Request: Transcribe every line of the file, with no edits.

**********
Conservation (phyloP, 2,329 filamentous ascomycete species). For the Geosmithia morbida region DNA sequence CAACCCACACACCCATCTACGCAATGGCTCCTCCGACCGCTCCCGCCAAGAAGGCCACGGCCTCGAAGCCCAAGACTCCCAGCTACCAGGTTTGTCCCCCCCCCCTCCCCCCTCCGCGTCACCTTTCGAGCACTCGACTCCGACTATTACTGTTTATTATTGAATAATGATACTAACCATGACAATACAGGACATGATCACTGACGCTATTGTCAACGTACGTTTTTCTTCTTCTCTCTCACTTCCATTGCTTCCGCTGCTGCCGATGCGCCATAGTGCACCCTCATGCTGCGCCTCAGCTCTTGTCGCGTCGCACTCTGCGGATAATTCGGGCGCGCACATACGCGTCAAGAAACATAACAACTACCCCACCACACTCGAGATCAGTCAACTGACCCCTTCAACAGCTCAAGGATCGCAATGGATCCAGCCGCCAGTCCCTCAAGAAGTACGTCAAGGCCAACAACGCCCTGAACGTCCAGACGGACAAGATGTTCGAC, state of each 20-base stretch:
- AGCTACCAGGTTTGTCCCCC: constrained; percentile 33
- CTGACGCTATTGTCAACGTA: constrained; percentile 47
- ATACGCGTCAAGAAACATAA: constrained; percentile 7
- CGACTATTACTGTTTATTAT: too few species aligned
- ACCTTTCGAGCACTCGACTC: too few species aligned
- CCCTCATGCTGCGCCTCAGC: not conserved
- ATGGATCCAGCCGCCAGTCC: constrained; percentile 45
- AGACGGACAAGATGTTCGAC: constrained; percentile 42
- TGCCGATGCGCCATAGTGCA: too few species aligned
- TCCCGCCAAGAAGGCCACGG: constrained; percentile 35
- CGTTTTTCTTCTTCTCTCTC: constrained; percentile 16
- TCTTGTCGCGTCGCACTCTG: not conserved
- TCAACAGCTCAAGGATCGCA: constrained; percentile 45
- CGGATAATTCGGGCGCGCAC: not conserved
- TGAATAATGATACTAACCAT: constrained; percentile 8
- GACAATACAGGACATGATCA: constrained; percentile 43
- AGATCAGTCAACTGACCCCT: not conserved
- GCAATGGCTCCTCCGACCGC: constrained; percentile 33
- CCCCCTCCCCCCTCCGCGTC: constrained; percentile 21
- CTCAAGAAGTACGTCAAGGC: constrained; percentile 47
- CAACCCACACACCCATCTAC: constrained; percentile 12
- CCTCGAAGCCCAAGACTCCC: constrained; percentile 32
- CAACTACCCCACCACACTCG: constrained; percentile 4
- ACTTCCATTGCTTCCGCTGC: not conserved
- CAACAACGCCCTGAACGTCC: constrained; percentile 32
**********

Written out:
Conservation (phyloP, 2,329 filamentous ascomycete species). For the Geosmithia morbida region DNA sequence CAACCCACACACCCATCTACGCAATGGCTCCTCCGACCGCTCCCGCCAAGAAGGCCACGGCCTCGAAGCCCAAGACTCCCAGCTACCAGGTTTGTCCCCCCCCCCTCCCCCCTCCGCGTCACCTTTCGAGCACTCGACTCCGACTATTACTGTTTATTATTGAATAATGATACTAACCATGACAATACAGGACATGATCACTGACGCTATTGTCAACGTACGTTTTTCTTCTTCTCTCTCACTTCCATTGCTTCCGCTGCTGCCGATGCGCCATAGTGCACCCTCATGCTGCGCCTCAGCTCTTGTCGCGTCGCACTCTGCGGATAATTCGGGCGCGCACATACGCGTCAAGAAACATAACAACTACCCCACCACACTCGAGATCAGTCAACTGACCCCTTCAACAGCTCAAGGATCGCAATGGATCCAGCCGCCAGTCCCTCAAGAAGTACGTCAAGGCCAACAACGCCCTGAACGTCCAGACGGACAAGATGTTCGAC, state of each 20-base stretch:
- AGCTACCAGGTTTGTCCCCC: constrained; percentile 33
- CTGACGCTATTGTCAACGTA: constrained; percentile 47
- ATACGCGTCAAGAAACATAA: constrained; percentile 7
- CGACTATTACTGTTTATTAT: too few species aligned
- ACCTTTCGAGCACTCGACTC: too few species aligned
- CCCTCATGCTGCGCCTCAGC: not conserved
- ATGGATCCAGCCGCCAGTCC: constrained; percentile 45
- AGACGGACAAGATGTTCGAC: constrained; percentile 42
- TGCCGATGCGCCATAGTGCA: too few species aligned
- TCCCGCCAAGAAGGCCACGG: constrained; percentile 35
- CGTTTTTCTTCTTCTCTCTC: constrained; percentile 16
- TCTTGTCGCGTCGCACTCTG: not conserved
- TCAACAGCTCAAGGATCGCA: constrained; percentile 45
- CGGATAATTCGGGCGCGCAC: not conserved
- TGAATAATGATACTAACCAT: constrained; percentile 8
- GACAATACAGGACATGATCA: constrained; percentile 43
- AGATCAGTCAACTGACCCCT: not conserved
- GCAATGGCTCCTCCGACCGC: constrained; percentile 33
- CCCCCTCCCCCCTCCGCGTC: constrained; percentile 21
- CTCAAGAAGTACGTCAAGGC: constrained; percentile 47
- CAACCCACACACCCATCTAC: constrained; percentile 12
- CCTCGAAGCCCAAGACTCCC: constrained; percentile 32
- CAACTACCCCACCACACTCG: constrained; percentile 4
- ACTTCCATTGCTTCCGCTGC: not conserved
- CAACAACGCCCTGAACGTCC: constrained; percentile 32